A high way and a low,
And every mind decideth,
The way his soul shall go.

One ship sails East,
And another West,
By the self-same winds that blow,
'Tis the set of the sails
And not the gales,
That tells the way we go.

Like the winds of the sea
Are the waves of time,
As we journey along through life,
'Tis the set of the soul,
That determines the goal,
And not the calm or the strife.

by Ella Wheeler Wilcox.

The Sailor's Grave At Clo-Oose, V.I.

Out of the winds' and the waves' riot,
Out of the loud foam,
He has put in to a great quiet
And a still home.

Here he may lie at ease and wonder
Why the old ship waits,
And hark for the surge and the strong thunder
Of the full Straits,

And look for the fishing fleet at morning,
Shadows like lost souls,
Slide through the fog where the seal's warning
Betrays the shoals,

And watch for the deep-sea liner climbing
Out of the bright West,
With a salmon-sky and her wake shining
Like a tern's breast, --

And never know he is done for ever
With the old sea's pride,
Borne from the fight and the full endeavour
On an ebb tide.

by Marjorie Lowry Christie Pickthall.

Song From The Ship

To sea, to sea! The calm is o'er;
The wanton water leaps in sport,
And rattles down the pebbly shore;
The dolphin wheels, the sea-cows snort,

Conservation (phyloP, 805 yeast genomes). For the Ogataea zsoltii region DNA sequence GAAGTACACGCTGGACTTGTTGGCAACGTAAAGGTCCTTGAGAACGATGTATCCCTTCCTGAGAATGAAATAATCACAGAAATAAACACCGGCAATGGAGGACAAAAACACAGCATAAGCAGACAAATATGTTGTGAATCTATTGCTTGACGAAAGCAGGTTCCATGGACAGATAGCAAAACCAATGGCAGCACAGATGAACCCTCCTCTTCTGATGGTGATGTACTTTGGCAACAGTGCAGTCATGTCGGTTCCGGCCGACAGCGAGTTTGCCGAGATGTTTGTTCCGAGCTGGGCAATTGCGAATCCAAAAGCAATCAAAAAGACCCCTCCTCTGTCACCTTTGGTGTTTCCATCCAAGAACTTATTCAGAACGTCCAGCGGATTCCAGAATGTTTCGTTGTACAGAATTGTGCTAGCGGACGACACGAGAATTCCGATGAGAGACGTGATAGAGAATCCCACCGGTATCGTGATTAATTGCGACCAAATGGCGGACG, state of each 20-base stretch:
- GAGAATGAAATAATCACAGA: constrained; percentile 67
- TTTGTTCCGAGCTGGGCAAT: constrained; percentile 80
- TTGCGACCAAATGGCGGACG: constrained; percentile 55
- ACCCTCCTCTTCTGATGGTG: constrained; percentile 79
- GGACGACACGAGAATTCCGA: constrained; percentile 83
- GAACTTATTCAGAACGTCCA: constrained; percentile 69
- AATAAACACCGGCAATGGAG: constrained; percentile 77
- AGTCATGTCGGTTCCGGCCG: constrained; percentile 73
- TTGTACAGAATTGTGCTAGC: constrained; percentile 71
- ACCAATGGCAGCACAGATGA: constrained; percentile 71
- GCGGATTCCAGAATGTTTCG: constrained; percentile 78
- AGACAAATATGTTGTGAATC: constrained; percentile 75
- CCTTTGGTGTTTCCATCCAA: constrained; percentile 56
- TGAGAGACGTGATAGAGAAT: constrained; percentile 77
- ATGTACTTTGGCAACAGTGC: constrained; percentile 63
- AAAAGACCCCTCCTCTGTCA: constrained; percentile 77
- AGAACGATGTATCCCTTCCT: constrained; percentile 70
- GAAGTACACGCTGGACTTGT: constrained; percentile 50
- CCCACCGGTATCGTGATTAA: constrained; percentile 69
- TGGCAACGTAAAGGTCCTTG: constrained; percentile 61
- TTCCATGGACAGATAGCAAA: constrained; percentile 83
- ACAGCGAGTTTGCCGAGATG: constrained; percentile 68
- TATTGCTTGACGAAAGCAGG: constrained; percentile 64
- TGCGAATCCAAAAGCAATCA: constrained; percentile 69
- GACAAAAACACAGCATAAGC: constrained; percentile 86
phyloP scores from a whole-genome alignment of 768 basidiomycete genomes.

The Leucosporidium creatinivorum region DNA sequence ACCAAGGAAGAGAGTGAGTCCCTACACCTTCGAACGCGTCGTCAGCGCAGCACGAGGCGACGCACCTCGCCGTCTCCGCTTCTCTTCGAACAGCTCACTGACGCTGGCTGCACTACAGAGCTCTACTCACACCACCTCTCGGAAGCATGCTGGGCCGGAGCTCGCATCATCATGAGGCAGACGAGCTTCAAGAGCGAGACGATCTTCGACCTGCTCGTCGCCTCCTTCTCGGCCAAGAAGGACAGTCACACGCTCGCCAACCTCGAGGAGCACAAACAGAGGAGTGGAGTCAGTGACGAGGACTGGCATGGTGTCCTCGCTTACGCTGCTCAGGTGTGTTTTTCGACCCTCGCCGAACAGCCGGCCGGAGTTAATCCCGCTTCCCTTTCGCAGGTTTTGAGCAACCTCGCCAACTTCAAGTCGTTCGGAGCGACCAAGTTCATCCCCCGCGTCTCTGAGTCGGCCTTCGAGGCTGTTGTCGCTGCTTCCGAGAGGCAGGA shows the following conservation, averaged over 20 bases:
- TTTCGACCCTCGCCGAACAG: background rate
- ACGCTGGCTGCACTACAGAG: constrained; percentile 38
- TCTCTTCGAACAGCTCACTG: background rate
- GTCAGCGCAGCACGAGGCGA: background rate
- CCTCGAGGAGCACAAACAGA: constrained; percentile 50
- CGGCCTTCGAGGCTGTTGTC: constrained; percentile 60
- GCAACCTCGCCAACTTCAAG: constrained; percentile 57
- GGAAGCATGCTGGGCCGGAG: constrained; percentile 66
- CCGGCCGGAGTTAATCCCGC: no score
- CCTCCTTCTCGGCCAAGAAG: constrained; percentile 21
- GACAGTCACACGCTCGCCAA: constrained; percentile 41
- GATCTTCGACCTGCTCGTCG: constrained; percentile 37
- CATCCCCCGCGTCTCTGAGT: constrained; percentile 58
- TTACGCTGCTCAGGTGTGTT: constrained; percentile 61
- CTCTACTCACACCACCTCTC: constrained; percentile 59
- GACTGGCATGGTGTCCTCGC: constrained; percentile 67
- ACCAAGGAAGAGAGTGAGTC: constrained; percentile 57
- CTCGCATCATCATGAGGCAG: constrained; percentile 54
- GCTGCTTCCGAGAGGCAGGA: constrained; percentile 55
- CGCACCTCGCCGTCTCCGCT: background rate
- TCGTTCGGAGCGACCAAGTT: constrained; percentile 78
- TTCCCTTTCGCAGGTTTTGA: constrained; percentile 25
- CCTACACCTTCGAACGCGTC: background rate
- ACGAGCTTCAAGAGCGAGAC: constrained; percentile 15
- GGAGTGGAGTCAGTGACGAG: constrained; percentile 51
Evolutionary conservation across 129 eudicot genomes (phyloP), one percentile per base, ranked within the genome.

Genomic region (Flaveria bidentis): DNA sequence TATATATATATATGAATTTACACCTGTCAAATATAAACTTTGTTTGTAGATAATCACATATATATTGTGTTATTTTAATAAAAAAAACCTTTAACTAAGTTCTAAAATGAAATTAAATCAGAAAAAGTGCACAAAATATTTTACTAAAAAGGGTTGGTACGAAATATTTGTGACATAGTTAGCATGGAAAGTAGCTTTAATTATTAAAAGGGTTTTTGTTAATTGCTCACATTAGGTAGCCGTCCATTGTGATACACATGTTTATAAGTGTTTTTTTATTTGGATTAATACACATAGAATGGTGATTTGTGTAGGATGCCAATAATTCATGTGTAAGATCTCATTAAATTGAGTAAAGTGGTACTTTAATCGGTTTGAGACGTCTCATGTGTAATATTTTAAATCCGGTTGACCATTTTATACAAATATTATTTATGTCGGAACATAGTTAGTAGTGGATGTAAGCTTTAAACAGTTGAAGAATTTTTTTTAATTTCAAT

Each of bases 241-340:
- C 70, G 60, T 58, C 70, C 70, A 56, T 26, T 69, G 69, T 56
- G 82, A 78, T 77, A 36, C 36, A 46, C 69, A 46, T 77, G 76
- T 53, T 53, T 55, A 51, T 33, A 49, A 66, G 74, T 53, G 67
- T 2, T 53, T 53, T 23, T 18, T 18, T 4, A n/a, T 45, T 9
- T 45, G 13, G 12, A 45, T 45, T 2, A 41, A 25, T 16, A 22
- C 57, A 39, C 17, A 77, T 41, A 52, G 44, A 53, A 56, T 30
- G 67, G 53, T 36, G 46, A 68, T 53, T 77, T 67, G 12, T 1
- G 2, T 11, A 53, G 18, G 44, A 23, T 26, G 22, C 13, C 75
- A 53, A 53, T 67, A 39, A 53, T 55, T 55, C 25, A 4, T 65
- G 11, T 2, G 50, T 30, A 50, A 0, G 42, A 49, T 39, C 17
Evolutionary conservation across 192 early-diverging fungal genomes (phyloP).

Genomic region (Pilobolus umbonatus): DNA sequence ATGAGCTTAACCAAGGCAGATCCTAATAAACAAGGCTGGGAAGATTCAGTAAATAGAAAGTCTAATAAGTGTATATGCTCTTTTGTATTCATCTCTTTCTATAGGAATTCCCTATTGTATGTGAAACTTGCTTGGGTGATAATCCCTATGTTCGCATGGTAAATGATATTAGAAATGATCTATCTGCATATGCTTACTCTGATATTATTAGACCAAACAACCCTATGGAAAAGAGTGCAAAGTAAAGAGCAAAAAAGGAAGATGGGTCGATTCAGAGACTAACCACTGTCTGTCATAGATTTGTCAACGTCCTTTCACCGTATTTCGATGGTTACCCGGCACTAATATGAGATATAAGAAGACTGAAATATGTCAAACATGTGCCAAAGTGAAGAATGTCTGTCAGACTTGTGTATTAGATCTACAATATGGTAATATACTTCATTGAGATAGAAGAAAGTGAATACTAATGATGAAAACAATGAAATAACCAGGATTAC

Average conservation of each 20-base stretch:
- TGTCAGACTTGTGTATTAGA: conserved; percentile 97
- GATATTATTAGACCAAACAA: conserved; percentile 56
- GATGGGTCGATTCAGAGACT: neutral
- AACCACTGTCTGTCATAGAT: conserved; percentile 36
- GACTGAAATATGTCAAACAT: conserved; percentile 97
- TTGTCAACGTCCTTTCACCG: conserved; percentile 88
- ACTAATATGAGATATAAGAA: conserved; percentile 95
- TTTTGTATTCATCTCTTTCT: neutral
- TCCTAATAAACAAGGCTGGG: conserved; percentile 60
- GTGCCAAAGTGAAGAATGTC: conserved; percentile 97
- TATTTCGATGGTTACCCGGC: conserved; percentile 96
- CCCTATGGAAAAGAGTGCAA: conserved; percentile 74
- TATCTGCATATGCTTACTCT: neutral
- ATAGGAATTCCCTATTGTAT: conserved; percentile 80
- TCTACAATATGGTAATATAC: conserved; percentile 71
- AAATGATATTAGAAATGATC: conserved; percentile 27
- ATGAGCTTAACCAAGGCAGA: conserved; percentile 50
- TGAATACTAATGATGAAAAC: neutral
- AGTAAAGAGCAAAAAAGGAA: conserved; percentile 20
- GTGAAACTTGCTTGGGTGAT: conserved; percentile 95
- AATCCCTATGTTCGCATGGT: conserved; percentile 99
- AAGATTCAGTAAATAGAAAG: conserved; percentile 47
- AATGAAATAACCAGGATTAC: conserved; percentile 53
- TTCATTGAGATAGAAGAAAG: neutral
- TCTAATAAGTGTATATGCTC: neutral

And unseen Mermaids' pearly song
Comes bubbling up, the weeds among.
Fling broad the sail, dip deep the oar:
To sea, to sea! the calm is o'er.

To sea, to sea! our wide-winged bark
Shall billowy cleave its sunny way,
And with its shadow, fleet and dark,
Break the caved Tritons' azure day,
Like mighty eagle soaring light
O'er antelopes on Alpine height.
The anchor heaves, the ship swings free,
The sails swell full. To sea, to sea!

by Thomas Lovell Beddoes.

A Boat Beneath A Sunny Sky

A BOAT beneath a sunny sky,
Lingering onward dreamily
In an evening of July --
Children three that nestle near,
Eager eye and willing ear,
Pleased a simple tale to hear --
Long has paled that sunny sky:
Echoes fade and memories die:
Autumn frosts have slain July.
Still she haunts me, phantomwise,
Alice moving under skies
Never seen by waking eyes.
Children yet, the tale to hear,
Eager eye and willing ear,
Lovingly shall nestle near.
In a Wonderland they lie,
Dreaming as the days go by,
Dreaming as the summers die:
Ever drifting down the stream --
Lingering in the golden dream --
Life, what is it but a dream?

THE END

by Lewis Carroll.

The U-Boat Crew

ALAS, alas for those blond boys who stalk
Their prey in ambush of the shuddering seas,
Whiling the wait with merry, tender talk
Of some dear knot of flower-clad cottages
Beyond the Rhine! The merchantship draws on;
Their swift torpedo strikes its mark; the sea
Moans with the dying; for a victory won
They thank the pagan god of Germany.
Happier to die the hideous, smothering death,
Too deep for mercy, in their own snared trap,
Than live to learn how time interpreteth
The cause they served; the tragical mishap
Of pride that pledged The Day and brought The Night;
—Than live to loathe their Fatherland, a name
So high, so fallen, that betrayed their bright
Young loyalty to savageries of shame.

by Katharine Lee Bates.